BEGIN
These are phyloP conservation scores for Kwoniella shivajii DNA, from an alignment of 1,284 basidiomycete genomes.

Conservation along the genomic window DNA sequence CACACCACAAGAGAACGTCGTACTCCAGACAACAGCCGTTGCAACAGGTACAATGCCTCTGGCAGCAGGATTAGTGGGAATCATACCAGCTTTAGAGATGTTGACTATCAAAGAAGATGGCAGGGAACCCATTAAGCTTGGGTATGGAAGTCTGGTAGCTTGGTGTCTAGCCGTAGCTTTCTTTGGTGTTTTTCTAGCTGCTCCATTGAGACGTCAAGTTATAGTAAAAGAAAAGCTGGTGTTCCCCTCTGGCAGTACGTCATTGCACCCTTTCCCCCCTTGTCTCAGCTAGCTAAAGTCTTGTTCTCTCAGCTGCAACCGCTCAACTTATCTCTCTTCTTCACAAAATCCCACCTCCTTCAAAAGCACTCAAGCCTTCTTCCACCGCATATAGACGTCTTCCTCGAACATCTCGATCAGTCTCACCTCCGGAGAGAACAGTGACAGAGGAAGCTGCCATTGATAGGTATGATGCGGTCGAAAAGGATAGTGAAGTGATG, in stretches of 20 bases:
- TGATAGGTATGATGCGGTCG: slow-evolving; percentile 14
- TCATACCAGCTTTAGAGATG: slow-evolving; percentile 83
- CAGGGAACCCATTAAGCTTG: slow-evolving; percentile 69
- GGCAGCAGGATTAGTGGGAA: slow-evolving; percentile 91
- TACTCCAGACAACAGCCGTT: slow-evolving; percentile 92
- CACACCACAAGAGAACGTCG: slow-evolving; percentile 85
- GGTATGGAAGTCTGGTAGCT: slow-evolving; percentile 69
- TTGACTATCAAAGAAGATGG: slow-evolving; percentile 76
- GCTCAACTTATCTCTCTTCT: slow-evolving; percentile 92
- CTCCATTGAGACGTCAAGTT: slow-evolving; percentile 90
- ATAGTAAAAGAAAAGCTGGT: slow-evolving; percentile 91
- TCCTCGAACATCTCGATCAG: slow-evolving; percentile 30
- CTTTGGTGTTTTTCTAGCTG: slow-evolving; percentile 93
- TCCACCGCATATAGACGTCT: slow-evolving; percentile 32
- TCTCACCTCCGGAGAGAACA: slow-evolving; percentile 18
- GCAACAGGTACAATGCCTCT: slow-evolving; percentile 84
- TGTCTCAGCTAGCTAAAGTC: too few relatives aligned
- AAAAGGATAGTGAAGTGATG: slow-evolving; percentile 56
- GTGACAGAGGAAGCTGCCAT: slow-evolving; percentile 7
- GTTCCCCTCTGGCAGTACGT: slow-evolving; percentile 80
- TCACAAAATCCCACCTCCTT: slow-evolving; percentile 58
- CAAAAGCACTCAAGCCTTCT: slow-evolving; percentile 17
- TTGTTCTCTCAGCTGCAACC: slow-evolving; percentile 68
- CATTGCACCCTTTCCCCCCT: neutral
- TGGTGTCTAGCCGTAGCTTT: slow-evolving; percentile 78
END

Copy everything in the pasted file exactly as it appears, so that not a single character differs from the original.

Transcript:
These are phyloP conservation scores for Kwoniella shivajii DNA, from an alignment of 1,284 basidiomycete genomes.

Conservation along the genomic window DNA sequence CACACCACAAGAGAACGTCGTACTCCAGACAACAGCCGTTGCAACAGGTACAATGCCTCTGGCAGCAGGATTAGTGGGAATCATACCAGCTTTAGAGATGTTGACTATCAAAGAAGATGGCAGGGAACCCATTAAGCTTGGGTATGGAAGTCTGGTAGCTTGGTGTCTAGCCGTAGCTTTCTTTGGTGTTTTTCTAGCTGCTCCATTGAGACGTCAAGTTATAGTAAAAGAAAAGCTGGTGTTCCCCTCTGGCAGTACGTCATTGCACCCTTTCCCCCCTTGTCTCAGCTAGCTAAAGTCTTGTTCTCTCAGCTGCAACCGCTCAACTTATCTCTCTTCTTCACAAAATCCCACCTCCTTCAAAAGCACTCAAGCCTTCTTCCACCGCATATAGACGTCTTCCTCGAACATCTCGATCAGTCTCACCTCCGGAGAGAACAGTGACAGAGGAAGCTGCCATTGATAGGTATGATGCGGTCGAAAAGGATAGTGAAGTGATG, in stretches of 20 bases:
- TGATAGGTATGATGCGGTCG: slow-evolving; percentile 14
- TCATACCAGCTTTAGAGATG: slow-evolving; percentile 83
- CAGGGAACCCATTAAGCTTG: slow-evolving; percentile 69
- GGCAGCAGGATTAGTGGGAA: slow-evolving; percentile 91
- TACTCCAGACAACAGCCGTT: slow-evolving; percentile 92
- CACACCACAAGAGAACGTCG: slow-evolving; percentile 85
- GGTATGGAAGTCTGGTAGCT: slow-evolving; percentile 69
- TTGACTATCAAAGAAGATGG: slow-evolving; percentile 76
- GCTCAACTTATCTCTCTTCT: slow-evolving; percentile 92
- CTCCATTGAGACGTCAAGTT: slow-evolving; percentile 90
- ATAGTAAAAGAAAAGCTGGT: slow-evolving; percentile 91
- TCCTCGAACATCTCGATCAG: slow-evolving; percentile 30
- CTTTGGTGTTTTTCTAGCTG: slow-evolving; percentile 93
- TCCACCGCATATAGACGTCT: slow-evolving; percentile 32
- TCTCACCTCCGGAGAGAACA: slow-evolving; percentile 18
- GCAACAGGTACAATGCCTCT: slow-evolving; percentile 84
- TGTCTCAGCTAGCTAAAGTC: too few relatives aligned
- AAAAGGATAGTGAAGTGATG: slow-evolving; percentile 56
- GTGACAGAGGAAGCTGCCAT: slow-evolving; percentile 7
- GTTCCCCTCTGGCAGTACGT: slow-evolving; percentile 80
- TCACAAAATCCCACCTCCTT: slow-evolving; percentile 58
- CAAAAGCACTCAAGCCTTCT: slow-evolving; percentile 17
- TTGTTCTCTCAGCTGCAACC: slow-evolving; percentile 68
- CATTGCACCCTTTCCCCCCT: neutral
- TGGTGTCTAGCCGTAGCTTT: slow-evolving; percentile 78